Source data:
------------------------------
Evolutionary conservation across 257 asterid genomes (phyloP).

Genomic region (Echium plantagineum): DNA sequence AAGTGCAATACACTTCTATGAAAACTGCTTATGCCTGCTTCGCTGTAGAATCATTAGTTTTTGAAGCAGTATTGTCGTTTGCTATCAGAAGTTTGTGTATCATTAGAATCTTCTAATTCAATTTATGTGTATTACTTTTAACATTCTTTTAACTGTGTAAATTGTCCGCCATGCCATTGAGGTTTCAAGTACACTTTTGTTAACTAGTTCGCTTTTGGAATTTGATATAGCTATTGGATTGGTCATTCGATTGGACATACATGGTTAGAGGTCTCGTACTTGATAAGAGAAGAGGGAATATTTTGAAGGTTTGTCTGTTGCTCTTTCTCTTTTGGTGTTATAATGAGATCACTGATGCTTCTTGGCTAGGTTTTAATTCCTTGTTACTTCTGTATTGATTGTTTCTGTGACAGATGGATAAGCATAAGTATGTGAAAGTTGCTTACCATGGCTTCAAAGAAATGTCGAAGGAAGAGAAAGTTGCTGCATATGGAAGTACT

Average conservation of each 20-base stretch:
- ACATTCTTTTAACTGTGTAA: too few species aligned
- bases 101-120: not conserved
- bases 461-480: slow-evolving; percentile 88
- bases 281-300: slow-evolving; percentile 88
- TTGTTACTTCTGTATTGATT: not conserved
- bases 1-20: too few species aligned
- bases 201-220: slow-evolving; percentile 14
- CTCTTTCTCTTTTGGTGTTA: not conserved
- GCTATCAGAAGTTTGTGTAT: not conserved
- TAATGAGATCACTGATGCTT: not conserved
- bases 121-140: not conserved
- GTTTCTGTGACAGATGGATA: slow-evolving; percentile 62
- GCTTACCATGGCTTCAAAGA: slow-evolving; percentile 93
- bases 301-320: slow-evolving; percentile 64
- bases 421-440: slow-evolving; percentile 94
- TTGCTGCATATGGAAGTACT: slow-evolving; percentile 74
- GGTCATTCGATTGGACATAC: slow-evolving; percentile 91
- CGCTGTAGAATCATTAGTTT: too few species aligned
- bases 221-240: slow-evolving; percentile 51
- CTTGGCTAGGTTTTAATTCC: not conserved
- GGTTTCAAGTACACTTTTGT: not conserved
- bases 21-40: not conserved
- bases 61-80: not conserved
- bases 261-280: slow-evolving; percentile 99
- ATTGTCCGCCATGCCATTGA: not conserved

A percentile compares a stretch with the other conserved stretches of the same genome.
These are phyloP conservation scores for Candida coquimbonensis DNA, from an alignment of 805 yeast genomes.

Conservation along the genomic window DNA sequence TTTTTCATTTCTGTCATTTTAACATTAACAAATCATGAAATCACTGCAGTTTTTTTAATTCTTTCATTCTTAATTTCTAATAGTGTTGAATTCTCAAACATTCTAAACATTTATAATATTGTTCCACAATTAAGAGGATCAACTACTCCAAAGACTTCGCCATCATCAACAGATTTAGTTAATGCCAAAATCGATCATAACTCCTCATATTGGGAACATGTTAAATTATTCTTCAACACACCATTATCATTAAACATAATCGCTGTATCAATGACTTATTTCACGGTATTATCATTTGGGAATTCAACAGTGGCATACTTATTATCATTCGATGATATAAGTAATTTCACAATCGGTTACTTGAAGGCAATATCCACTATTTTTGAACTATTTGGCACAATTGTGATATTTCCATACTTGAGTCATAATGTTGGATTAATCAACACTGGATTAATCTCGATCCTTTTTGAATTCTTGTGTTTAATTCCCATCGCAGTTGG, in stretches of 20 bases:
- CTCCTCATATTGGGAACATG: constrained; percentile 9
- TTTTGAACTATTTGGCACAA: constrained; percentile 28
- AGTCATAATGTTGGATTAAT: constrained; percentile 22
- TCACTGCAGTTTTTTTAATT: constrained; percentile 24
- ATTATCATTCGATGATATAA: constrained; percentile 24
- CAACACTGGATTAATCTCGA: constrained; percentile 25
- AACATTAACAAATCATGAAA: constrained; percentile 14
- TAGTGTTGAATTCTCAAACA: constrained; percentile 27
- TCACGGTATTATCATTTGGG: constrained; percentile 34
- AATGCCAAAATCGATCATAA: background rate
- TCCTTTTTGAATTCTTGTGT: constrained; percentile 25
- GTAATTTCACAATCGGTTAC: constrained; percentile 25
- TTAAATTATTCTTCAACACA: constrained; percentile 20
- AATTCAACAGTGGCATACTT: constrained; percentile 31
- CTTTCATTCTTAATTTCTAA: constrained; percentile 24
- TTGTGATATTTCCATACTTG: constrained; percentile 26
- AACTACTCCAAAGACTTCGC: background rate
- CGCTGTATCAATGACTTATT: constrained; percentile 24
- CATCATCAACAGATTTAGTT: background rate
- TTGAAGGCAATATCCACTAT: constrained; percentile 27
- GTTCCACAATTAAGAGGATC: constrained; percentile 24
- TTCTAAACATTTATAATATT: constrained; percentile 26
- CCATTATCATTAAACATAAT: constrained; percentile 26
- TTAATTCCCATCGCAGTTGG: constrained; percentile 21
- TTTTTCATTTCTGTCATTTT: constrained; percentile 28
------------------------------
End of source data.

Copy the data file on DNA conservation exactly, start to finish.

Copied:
Evolutionary conservation across 257 asterid genomes (phyloP).

Genomic region (Echium plantagineum): DNA sequence AAGTGCAATACACTTCTATGAAAACTGCTTATGCCTGCTTCGCTGTAGAATCATTAGTTTTTGAAGCAGTATTGTCGTTTGCTATCAGAAGTTTGTGTATCATTAGAATCTTCTAATTCAATTTATGTGTATTACTTTTAACATTCTTTTAACTGTGTAAATTGTCCGCCATGCCATTGAGGTTTCAAGTACACTTTTGTTAACTAGTTCGCTTTTGGAATTTGATATAGCTATTGGATTGGTCATTCGATTGGACATACATGGTTAGAGGTCTCGTACTTGATAAGAGAAGAGGGAATATTTTGAAGGTTTGTCTGTTGCTCTTTCTCTTTTGGTGTTATAATGAGATCACTGATGCTTCTTGGCTAGGTTTTAATTCCTTGTTACTTCTGTATTGATTGTTTCTGTGACAGATGGATAAGCATAAGTATGTGAAAGTTGCTTACCATGGCTTCAAAGAAATGTCGAAGGAAGAGAAAGTTGCTGCATATGGAAGTACT

Average conservation of each 20-base stretch:
- ACATTCTTTTAACTGTGTAA: too few species aligned
- bases 101-120: not conserved
- bases 461-480: slow-evolving; percentile 88
- bases 281-300: slow-evolving; percentile 88
- TTGTTACTTCTGTATTGATT: not conserved
- bases 1-20: too few species aligned
- bases 201-220: slow-evolving; percentile 14
- CTCTTTCTCTTTTGGTGTTA: not conserved
- GCTATCAGAAGTTTGTGTAT: not conserved
- TAATGAGATCACTGATGCTT: not conserved
- bases 121-140: not conserved
- GTTTCTGTGACAGATGGATA: slow-evolving; percentile 62
- GCTTACCATGGCTTCAAAGA: slow-evolving; percentile 93
- bases 301-320: slow-evolving; percentile 64
- bases 421-440: slow-evolving; percentile 94
- TTGCTGCATATGGAAGTACT: slow-evolving; percentile 74
- GGTCATTCGATTGGACATAC: slow-evolving; percentile 91
- CGCTGTAGAATCATTAGTTT: too few species aligned
- bases 221-240: slow-evolving; percentile 51
- CTTGGCTAGGTTTTAATTCC: not conserved
- GGTTTCAAGTACACTTTTGT: not conserved
- bases 21-40: not conserved
- bases 61-80: not conserved
- bases 261-280: slow-evolving; percentile 99
- ATTGTCCGCCATGCCATTGA: not conserved

A percentile compares a stretch with the other conserved stretches of the same genome.
These are phyloP conservation scores for Candida coquimbonensis DNA, from an alignment of 805 yeast genomes.

Conservation along the genomic window DNA sequence TTTTTCATTTCTGTCATTTTAACATTAACAAATCATGAAATCACTGCAGTTTTTTTAATTCTTTCATTCTTAATTTCTAATAGTGTTGAATTCTCAAACATTCTAAACATTTATAATATTGTTCCACAATTAAGAGGATCAACTACTCCAAAGACTTCGCCATCATCAACAGATTTAGTTAATGCCAAAATCGATCATAACTCCTCATATTGGGAACATGTTAAATTATTCTTCAACACACCATTATCATTAAACATAATCGCTGTATCAATGACTTATTTCACGGTATTATCATTTGGGAATTCAACAGTGGCATACTTATTATCATTCGATGATATAAGTAATTTCACAATCGGTTACTTGAAGGCAATATCCACTATTTTTGAACTATTTGGCACAATTGTGATATTTCCATACTTGAGTCATAATGTTGGATTAATCAACACTGGATTAATCTCGATCCTTTTTGAATTCTTGTGTTTAATTCCCATCGCAGTTGG, in stretches of 20 bases:
- CTCCTCATATTGGGAACATG: constrained; percentile 9
- TTTTGAACTATTTGGCACAA: constrained; percentile 28
- AGTCATAATGTTGGATTAAT: constrained; percentile 22
- TCACTGCAGTTTTTTTAATT: constrained; percentile 24
- ATTATCATTCGATGATATAA: constrained; percentile 24
- CAACACTGGATTAATCTCGA: constrained; percentile 25
- AACATTAACAAATCATGAAA: constrained; percentile 14
- TAGTGTTGAATTCTCAAACA: constrained; percentile 27
- TCACGGTATTATCATTTGGG: constrained; percentile 34
- AATGCCAAAATCGATCATAA: background rate
- TCCTTTTTGAATTCTTGTGT: constrained; percentile 25
- GTAATTTCACAATCGGTTAC: constrained; percentile 25
- TTAAATTATTCTTCAACACA: constrained; percentile 20
- AATTCAACAGTGGCATACTT: constrained; percentile 31
- CTTTCATTCTTAATTTCTAA: constrained; percentile 24
- TTGTGATATTTCCATACTTG: constrained; percentile 26
- AACTACTCCAAAGACTTCGC: background rate
- CGCTGTATCAATGACTTATT: constrained; percentile 24
- CATCATCAACAGATTTAGTT: background rate
- TTGAAGGCAATATCCACTAT: constrained; percentile 27
- GTTCCACAATTAAGAGGATC: constrained; percentile 24
- TTCTAAACATTTATAATATT: constrained; percentile 26
- CCATTATCATTAAACATAAT: constrained; percentile 26
- TTAATTCCCATCGCAGTTGG: constrained; percentile 21
- TTTTTCATTTCTGTCATTTT: constrained; percentile 28